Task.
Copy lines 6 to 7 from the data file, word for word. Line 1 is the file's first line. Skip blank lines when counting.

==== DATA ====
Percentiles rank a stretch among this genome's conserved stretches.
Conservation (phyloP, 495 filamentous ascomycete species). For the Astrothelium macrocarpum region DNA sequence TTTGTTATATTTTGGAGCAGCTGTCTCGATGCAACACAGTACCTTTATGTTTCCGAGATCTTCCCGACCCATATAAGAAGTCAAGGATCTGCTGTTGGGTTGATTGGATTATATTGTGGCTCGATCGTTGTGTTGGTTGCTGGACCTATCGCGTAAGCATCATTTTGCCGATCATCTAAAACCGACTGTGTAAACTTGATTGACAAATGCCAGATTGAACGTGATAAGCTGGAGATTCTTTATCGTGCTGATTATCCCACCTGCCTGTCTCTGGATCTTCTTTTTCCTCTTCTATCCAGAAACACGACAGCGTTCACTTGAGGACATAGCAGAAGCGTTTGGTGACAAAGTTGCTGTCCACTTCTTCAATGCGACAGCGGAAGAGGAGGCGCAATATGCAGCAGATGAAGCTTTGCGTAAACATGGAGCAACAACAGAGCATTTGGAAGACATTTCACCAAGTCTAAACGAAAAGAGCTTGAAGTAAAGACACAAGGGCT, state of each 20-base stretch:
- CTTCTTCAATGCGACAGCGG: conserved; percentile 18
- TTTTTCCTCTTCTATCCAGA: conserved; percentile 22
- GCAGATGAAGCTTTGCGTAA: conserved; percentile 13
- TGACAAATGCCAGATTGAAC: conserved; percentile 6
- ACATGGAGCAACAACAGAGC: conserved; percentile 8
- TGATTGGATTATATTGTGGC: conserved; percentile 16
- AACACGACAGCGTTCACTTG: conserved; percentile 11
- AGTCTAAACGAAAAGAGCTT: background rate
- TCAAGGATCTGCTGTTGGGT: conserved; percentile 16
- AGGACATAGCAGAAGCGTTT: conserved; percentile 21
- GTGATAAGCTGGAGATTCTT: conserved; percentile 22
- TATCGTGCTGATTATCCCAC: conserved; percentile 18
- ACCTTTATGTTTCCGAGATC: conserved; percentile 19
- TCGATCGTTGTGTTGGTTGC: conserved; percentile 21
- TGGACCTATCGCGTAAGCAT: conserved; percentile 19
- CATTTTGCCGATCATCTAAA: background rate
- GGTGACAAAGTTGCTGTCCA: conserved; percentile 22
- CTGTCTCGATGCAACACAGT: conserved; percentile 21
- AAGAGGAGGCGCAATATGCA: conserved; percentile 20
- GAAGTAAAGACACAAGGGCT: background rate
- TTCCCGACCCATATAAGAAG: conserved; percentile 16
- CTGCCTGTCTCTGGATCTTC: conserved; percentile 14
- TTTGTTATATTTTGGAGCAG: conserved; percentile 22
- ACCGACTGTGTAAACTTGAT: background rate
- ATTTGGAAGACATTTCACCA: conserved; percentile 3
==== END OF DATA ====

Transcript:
- TGACAAATGCCAGATTGAAC: conserved; percentile 6
- ACATGGAGCAACAACAGAGC: conserved; percentile 8